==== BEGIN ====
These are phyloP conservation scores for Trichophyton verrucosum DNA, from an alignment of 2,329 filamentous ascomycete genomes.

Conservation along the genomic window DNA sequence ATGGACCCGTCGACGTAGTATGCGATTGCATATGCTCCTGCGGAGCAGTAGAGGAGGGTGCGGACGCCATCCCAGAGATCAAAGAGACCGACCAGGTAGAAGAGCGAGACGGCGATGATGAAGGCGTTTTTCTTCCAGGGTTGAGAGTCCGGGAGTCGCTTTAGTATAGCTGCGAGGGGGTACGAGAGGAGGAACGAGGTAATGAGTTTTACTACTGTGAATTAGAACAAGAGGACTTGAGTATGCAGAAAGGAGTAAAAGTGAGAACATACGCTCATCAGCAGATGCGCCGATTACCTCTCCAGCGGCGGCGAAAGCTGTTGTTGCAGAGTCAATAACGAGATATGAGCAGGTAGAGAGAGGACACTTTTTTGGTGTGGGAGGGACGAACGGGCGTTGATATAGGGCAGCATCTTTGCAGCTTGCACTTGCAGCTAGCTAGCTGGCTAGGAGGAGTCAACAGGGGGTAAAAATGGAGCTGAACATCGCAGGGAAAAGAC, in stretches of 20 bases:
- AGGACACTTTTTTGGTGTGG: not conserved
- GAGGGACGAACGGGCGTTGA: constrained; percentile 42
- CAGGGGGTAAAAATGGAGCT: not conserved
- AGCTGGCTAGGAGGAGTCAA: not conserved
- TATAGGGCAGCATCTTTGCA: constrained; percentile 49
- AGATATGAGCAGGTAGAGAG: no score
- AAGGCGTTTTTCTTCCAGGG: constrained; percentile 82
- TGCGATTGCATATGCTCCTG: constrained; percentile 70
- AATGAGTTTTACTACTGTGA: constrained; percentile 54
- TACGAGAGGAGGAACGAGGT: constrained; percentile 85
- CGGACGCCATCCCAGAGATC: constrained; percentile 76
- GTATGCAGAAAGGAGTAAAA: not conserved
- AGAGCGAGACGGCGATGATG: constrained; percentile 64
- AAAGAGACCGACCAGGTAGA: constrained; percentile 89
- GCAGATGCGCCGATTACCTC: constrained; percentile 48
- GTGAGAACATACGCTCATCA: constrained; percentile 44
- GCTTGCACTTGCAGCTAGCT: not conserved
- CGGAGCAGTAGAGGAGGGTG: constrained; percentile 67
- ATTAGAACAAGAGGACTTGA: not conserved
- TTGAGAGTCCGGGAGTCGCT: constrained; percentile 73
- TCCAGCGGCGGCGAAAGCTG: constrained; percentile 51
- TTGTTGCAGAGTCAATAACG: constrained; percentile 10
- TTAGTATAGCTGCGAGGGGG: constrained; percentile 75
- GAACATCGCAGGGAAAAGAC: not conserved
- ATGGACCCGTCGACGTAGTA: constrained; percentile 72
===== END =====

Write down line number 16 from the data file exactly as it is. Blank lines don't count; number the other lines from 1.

- AAAGAGACCGACCAGGTAGA: constrained; percentile 89